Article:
Professional Web Applications Themes

Alter Rendered HTML for page - ASP.NET General

I'm trying to implement XHTML standards in my ASP.NET web pages but whenever I use web controls I get problems because of the very strict nature of W3C XHTML (transitional version is picky but strict1.1 very severe!) e.g. align="Center" fails validation because of the capital "C" - this makes asp:Calendar control unuseable because it happens to use this tag for each of the cells. Also Javascript tags require a 'type' attribute...etc My question is - is there a generic event that would allow me to 'intercept' the rendered html and manipulate it so these standards can be met? P.S. I ...

  1. #1

    Default Alter Rendered HTML for page

    I'm trying to implement XHTML standards in my ASP.NET web pages but
    whenever I use web controls I get problems because of the very strict
    nature of W3C XHTML (transitional version is picky but strict1.1 very
    severe!)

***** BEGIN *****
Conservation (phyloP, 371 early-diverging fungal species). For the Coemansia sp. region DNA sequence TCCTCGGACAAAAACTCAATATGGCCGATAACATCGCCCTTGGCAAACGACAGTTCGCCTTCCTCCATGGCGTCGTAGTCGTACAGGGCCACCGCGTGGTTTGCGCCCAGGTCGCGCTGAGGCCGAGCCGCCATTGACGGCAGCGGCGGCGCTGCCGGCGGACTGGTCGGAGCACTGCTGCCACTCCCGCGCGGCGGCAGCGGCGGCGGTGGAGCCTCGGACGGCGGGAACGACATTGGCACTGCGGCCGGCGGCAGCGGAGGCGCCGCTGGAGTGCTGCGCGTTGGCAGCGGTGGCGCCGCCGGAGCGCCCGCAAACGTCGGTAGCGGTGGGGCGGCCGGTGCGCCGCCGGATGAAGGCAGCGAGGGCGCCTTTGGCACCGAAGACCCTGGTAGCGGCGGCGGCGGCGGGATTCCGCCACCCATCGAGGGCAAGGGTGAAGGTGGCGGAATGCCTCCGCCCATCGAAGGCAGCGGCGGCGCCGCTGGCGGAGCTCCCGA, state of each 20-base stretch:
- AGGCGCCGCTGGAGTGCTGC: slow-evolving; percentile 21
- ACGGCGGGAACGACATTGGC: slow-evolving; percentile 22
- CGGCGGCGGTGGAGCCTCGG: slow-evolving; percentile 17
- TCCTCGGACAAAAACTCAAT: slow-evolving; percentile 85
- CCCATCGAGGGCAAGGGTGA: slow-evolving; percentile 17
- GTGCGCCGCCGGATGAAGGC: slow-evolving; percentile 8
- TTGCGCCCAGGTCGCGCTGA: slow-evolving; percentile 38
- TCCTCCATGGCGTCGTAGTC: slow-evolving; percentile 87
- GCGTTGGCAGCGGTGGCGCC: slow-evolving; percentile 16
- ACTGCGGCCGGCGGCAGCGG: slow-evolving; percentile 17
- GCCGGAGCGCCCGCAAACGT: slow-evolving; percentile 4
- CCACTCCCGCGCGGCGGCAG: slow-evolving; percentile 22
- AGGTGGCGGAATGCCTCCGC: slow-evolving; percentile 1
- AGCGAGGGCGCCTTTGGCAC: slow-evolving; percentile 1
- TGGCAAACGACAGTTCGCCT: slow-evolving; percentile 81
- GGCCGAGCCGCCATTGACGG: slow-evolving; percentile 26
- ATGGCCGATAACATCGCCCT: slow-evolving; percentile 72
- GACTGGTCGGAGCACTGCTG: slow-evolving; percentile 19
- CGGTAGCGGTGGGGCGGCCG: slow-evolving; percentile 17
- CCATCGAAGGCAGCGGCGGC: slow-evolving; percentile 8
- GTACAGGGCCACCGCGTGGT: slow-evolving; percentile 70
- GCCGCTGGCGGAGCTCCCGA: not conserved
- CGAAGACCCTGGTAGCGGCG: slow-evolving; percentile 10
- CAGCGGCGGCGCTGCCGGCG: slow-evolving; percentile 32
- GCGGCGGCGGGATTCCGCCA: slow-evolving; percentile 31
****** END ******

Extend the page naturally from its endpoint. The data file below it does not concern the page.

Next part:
e.g. align="Center" fails validation because of the capital "C" - this
    makes asp:Calendar control unuseable because it happens to use this
    tag for each of the cells. Also Javascript tags require a 'type'
    attribute...etc

    My question is - is there a generic event that would allow me to
    'intercept' the rendered html and manipulate it so these standards can
    be met?

    P.S. I admit that the best answer would be for Microsoft to include
    DTD selection options for the HTML produced from web forms pages.
    Visual Studio 2002 only allows HTML 4.0 Transitional and that's what
    I'm using - can't say I'm not (very) disappointed either.

    Microsoft staff please take note! I work for the UK government and
    XHTML forms part of their e-government standards. There is a lot of
    business to be gained by making XHTML output part of ASP.NET - think
    accessibiity - all for the sake of a few inconsistencies in case
    etc...
    Kersh Guest

  2. #2

    Default Re: Alter Rendered HTML for page

    Can arbitrary HTML be reliably translated into XHTML?